Costco Has a New Kerrygold Butter Knock-off That Will Save You So Much Money

And it's—dare we say—better than the original? 

A bar of Kerrygold butter with a smear of the butter next to it.
Photo: Devon O'Brien/Allrecipes

There's no doubt that Kerrygold butter is a top-notch butter product. If you aren't familiar, the Irish butter is made with milk from grass-fed cows giving it a deeper golden hue than traditional American butter and an arguably creamier mouthfeel. But this premium product also comes with a premium up-charge.

I've personally found that everything I bake (especially cookies!) turns out so much better when I use Kerrygold rather than generic grocery store butter. So to save a buck, I've been stocking up on it at Costco where I can get four gold bars (the equivalent of 8 sticks of American butter) for just $15.84. That's $6.52 in savings (more than $1 saved per bar of Kerrygold) over buying it at my local grocery store.

But last week on my monthly butter run I found a new product on the shelf next to the Kerrygold at Costco: Kirkland Signature Grass-fed Butter. It even comes in a shiny box similar to that of the Kerrygold packaging, signaling to me that this is Costco's house brand version of the popular butter.

How Does Kirkland Signature Grass-fed Butter Compare to Kerrygold Butter?

A bar of Kerrygold butter with a smear of the butter next to it and a bar of Kirkland Signature Grass-Fed Butter with a smear of the butter next to it.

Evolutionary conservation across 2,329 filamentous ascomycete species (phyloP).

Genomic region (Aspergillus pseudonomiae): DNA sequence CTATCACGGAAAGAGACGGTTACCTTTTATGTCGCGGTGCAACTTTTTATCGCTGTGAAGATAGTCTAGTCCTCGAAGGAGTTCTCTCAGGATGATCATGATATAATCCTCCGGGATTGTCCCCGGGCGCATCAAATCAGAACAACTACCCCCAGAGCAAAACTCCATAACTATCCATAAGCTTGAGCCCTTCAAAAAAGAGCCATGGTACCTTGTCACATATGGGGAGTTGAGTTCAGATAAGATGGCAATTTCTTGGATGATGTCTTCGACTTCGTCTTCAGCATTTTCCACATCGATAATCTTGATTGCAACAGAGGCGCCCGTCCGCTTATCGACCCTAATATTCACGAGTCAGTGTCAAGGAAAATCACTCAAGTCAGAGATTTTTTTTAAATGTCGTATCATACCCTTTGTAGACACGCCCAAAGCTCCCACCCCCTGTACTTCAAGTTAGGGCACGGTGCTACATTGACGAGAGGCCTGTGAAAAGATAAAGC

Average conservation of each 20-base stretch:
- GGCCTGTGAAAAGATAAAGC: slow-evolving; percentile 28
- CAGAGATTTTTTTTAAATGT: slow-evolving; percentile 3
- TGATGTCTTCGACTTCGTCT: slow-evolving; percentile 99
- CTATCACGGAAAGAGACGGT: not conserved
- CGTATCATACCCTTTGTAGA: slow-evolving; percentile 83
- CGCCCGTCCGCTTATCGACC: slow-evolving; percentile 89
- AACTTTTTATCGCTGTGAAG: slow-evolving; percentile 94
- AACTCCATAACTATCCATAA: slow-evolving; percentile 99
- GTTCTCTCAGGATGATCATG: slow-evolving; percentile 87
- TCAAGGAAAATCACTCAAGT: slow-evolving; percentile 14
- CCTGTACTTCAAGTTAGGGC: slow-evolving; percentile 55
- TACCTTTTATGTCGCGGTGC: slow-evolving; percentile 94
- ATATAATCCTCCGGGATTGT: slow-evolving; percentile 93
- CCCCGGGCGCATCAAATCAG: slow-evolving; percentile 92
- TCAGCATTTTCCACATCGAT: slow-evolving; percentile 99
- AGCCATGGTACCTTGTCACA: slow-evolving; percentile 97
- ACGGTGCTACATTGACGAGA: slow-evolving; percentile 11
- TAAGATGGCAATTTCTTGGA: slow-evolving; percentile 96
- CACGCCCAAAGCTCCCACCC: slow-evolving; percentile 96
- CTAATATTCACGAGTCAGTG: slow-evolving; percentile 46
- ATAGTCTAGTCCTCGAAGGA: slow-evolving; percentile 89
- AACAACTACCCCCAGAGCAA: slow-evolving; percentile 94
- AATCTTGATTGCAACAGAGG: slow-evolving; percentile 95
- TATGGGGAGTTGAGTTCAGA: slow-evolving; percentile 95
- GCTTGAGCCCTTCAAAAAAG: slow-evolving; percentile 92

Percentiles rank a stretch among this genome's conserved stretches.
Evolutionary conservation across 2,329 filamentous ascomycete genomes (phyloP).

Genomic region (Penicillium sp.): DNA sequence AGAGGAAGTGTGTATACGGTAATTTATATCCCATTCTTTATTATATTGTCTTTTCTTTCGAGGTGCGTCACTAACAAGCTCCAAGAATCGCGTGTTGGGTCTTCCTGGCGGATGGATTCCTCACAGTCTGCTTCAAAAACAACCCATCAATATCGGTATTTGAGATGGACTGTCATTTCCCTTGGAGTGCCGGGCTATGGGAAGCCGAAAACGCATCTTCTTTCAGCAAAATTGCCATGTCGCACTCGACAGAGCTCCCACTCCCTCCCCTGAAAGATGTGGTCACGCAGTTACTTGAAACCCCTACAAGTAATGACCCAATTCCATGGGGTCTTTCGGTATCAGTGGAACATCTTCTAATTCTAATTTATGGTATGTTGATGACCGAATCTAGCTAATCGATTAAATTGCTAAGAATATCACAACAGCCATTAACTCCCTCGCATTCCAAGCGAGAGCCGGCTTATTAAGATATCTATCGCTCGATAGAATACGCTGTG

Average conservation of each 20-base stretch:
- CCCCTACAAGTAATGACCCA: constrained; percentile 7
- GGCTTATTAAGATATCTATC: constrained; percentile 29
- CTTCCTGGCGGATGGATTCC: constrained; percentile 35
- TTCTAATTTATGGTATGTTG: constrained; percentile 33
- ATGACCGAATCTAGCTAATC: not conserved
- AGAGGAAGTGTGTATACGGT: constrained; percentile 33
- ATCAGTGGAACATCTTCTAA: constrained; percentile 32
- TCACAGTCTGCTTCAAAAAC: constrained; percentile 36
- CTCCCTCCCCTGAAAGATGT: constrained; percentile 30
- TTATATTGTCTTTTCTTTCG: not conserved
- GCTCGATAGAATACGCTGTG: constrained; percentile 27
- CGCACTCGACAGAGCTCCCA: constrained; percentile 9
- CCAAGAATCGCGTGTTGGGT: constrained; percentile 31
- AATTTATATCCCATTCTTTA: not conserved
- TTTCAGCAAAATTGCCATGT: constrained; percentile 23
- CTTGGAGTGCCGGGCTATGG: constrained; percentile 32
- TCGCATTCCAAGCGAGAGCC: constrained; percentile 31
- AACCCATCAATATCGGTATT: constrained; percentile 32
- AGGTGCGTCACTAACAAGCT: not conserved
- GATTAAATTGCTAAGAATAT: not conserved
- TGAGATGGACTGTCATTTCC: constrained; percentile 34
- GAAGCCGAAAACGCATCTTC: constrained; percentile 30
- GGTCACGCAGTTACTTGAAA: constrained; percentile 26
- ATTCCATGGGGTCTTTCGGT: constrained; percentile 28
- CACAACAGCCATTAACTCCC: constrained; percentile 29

Devon O'Brien/Allrecipes

Like Kerrygold, the butter is made with milk from cows that (mostly) graze on grass year-round (the package does say the cows get about 5% of their diet from grains for nutritional balance). The nutrition labels even list the same amount of fat content, although it's also worth noting my generic grocery store butter also listed the same fat content despite Kerrygold's claim that its butter has a higher percentage of butterfat. The only butter I have found that lists a higher fat content on the nutrition label is the cultured butter I buy. The sodium content in the Kirkland brand is also slightly lower than Kerrygold (Side note: the Kirkland version is currently only available in salted, whereas Kerrygold is available in salted and unsalted, so to keep the test fair I only compared the salted versions). The other main difference: Kirkland's grass-fed butter hails from New Zealand, not Ireland, like Kerrygold.

But the biggest difference between these premium Costco butter offerings? The price. At my Costco 4 bars of Kerrygold (8 American sticks) costs $15.84, while the Kirkland Signature Grass-fed Butter costs only $12.01 for the same amount of butter. That will save you almost $1 per butter bar which, in this time of rising food costs, is a pretty big deal.

OK, but does it taste as good as Kerrygold? Actually, I think it's better. The first thing you notice upon peeling back the foil is that the Kirkland grass-fed butter is an even deeper golden color than the Kerrygold butter (something I didn't think was even possible!). First, we tasted each butter on its own blind (meaning we didn't know which butter was which), and all the tasters agreed that Kirkland's version had more butter flavor than Kerrygold.

Next, I tried both butters out in a sugar cookie recipe. The butters both performed the same in terms of how they creamed, how the dough handled, and how the cookies baked up. So again, we tried each cookie blind (without knowing which one was made with which butter) and again, all tasters agreed that the cookie made with the Kirkland Signature Grass-fed butter tasted more "buttery" than the Kerrygold butter.

The Bottom Line

While I still love Kerrygold, in the name of saving money, I'll be picking up Kirkland Signature Grass-fed Butter on my monthly butter run from now on.

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